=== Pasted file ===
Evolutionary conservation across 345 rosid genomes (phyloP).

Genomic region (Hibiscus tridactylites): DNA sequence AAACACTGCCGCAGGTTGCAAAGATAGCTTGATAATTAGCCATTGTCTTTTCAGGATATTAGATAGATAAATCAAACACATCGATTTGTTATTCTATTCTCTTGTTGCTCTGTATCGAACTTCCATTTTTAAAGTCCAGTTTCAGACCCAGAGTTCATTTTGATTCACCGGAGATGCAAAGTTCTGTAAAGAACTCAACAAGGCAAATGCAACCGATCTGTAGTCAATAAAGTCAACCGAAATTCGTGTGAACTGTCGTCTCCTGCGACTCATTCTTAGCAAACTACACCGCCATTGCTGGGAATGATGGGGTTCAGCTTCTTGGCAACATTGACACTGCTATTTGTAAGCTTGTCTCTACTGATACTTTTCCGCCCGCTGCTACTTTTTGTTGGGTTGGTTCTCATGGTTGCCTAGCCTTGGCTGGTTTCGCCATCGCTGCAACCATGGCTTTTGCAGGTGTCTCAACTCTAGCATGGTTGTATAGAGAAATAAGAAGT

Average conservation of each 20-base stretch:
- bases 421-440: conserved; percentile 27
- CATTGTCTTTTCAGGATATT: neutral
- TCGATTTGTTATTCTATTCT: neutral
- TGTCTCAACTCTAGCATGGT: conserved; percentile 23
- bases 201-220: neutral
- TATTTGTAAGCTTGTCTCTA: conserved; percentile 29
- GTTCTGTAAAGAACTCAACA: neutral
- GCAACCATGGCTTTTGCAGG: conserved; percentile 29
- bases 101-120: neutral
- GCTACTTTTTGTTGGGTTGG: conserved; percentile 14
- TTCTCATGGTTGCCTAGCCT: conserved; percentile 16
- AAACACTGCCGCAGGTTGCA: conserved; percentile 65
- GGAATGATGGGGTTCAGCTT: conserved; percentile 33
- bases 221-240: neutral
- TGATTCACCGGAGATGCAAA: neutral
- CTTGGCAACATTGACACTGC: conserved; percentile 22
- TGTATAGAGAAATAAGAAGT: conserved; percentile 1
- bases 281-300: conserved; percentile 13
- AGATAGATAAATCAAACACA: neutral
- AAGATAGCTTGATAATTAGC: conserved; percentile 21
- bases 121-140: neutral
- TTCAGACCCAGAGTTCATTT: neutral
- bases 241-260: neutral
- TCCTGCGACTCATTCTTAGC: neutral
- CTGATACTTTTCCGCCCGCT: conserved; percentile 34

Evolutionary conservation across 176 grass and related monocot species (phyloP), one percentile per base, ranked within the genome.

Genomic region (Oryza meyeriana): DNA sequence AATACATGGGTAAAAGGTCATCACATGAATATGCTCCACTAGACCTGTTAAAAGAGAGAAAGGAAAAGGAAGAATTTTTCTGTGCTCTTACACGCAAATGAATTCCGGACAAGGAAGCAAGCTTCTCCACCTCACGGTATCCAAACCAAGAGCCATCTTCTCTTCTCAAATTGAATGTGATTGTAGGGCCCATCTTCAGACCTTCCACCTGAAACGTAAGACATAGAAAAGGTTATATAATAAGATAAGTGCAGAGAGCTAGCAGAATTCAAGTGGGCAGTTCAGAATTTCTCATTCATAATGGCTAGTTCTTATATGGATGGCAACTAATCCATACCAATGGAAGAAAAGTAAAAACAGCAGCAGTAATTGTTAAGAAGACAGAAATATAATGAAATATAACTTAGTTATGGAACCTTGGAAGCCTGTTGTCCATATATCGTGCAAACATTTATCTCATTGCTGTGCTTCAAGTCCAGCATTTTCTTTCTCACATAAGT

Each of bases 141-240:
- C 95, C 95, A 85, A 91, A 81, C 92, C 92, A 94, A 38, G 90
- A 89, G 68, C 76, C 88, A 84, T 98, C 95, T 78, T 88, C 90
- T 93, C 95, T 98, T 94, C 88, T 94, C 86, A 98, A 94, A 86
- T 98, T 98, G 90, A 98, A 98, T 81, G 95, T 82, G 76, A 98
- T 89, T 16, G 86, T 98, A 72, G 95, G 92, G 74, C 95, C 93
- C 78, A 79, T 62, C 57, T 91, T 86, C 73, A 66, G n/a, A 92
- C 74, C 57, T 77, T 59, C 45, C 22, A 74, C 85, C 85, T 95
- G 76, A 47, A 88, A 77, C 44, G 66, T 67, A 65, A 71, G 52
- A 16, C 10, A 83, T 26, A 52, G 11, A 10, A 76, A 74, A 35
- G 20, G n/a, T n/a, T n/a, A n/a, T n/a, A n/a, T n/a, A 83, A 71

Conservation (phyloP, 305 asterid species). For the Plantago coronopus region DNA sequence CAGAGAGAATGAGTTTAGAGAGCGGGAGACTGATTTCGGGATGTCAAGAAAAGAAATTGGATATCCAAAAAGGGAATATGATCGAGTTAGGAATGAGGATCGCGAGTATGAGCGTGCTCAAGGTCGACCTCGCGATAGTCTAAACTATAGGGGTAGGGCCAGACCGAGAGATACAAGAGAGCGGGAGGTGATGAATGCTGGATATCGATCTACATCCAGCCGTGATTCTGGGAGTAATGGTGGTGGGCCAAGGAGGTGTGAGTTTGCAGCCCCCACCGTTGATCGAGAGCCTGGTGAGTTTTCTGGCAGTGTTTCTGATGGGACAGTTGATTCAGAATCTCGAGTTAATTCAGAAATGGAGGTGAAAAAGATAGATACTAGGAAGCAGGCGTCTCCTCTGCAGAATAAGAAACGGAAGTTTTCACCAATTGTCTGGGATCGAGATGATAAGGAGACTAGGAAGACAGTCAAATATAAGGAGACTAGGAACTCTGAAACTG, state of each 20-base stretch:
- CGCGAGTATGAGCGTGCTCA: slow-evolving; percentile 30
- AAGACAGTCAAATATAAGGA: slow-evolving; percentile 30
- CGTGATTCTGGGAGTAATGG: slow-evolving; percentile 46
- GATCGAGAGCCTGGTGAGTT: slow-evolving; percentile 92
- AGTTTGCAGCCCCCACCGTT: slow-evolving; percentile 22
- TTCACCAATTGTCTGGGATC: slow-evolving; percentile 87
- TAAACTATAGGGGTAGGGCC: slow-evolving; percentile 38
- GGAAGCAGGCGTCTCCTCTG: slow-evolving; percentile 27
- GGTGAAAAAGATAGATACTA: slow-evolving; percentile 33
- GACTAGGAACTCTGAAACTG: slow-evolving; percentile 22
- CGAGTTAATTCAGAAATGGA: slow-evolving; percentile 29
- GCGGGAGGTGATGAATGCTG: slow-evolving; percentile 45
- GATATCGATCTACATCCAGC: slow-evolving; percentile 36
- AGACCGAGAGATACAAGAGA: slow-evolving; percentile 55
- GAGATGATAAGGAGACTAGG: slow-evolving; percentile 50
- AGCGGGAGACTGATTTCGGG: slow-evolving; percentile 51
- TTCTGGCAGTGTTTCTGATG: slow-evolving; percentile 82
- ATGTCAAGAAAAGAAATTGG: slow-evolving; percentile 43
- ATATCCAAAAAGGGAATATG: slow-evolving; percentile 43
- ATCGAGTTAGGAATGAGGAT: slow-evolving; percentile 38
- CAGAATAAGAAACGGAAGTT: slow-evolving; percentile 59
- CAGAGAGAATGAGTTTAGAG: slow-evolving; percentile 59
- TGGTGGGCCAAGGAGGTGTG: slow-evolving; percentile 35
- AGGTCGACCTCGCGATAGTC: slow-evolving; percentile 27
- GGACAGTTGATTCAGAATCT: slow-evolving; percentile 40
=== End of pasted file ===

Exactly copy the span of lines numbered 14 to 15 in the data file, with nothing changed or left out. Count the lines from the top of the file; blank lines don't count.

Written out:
- TTCTCATGGTTGCCTAGCCT: conserved; percentile 16
- AAACACTGCCGCAGGTTGCA: conserved; percentile 65